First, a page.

The changes to Monitor’s role brought about by amendments to the Health Bill may not be “substantive”, lawyers have warned.
The regulator’s role has been one of the most controversial elements of the proposed reforms, and the government has said it will be changed.
Government amendments tabled yesterday would change its “main duty”.
This had been to “protect and promote” patients’ interests, “(a) by promoting competition where appropriate, and (b) through regulation where necessary”.
Under the amendments it would be to do the job “by promoting provision of health care services which - (a) is economic, efficient and effective, and (b) maintains or improves the quality of the services”.
However Bevan Brittan LLP Partner David Owens said: “I’m not sure they have made much in the way of substantive change.
“They have changed the emphasis – but Monitor is still going to have concurrent powers under the Competition Act with the Office of Fair Trading. That implies the expectation is competition law is going to apply to providers.”
The amendments also say Monitor “must exercise its functions with a view to preventing anti-competitive behaviour in the provision of health care services for the purposes of the NHS which is against the interests of people who use such services”.
Mr Owens said the bill was “casting [Monitor’s role] in the negative but - as opposed to promoting competition – but, depending on how Monitor chooses to exercise it, that might not make much difference “.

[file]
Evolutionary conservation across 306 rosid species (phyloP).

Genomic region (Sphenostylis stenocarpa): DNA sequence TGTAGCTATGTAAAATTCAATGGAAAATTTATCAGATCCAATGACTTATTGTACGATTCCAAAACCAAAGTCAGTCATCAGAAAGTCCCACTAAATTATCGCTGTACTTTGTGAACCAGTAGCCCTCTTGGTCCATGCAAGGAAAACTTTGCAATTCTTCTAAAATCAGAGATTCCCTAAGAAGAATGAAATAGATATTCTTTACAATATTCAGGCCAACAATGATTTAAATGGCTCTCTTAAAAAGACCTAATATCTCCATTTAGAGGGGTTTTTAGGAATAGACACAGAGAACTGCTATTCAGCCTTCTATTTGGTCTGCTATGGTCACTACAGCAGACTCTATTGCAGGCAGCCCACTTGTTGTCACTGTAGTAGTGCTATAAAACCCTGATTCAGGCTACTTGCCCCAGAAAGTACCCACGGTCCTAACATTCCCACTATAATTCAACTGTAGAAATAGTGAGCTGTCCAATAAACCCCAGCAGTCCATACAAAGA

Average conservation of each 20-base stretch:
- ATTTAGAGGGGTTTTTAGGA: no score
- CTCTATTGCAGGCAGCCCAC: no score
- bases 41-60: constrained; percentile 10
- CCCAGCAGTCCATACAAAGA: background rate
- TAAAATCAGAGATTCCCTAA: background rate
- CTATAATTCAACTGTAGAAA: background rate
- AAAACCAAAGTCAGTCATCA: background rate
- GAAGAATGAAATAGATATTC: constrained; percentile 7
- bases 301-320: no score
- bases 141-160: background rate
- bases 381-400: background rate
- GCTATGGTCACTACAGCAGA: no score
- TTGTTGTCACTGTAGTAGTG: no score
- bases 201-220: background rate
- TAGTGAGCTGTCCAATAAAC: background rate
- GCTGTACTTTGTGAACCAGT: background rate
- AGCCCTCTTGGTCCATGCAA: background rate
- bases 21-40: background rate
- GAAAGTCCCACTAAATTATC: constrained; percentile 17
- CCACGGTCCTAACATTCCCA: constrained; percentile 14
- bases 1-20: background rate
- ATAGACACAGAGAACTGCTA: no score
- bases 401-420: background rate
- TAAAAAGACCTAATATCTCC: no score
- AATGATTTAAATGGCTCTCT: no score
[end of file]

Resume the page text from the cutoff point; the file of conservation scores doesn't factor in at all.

There are some clearly material changes to Monitor’s role, however, such as banning Monitor from ordering one provider to give another access to its assets – for example to operate on its premises.
The amendments would add other elements to Monitor’s role.
It must work “with a view to enabling health care services… to be provided in an integrated way”, and “to be integrated with the provision of health-related services or social care services”.
The amendments give similar roles, including encouraging integrated health and social care commissioning, to the NHS Commissioning Board and clinical commissioning groups.
However, Mr Owens said the effect of many of these clauses was unclear. He said: “[Are they] going to be notional duties – like the current duty to cooperate between health and local authorities? People sometimes pay attention to them but very often they don’t.”
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Health Bill: competition changes may not be ‘substantive’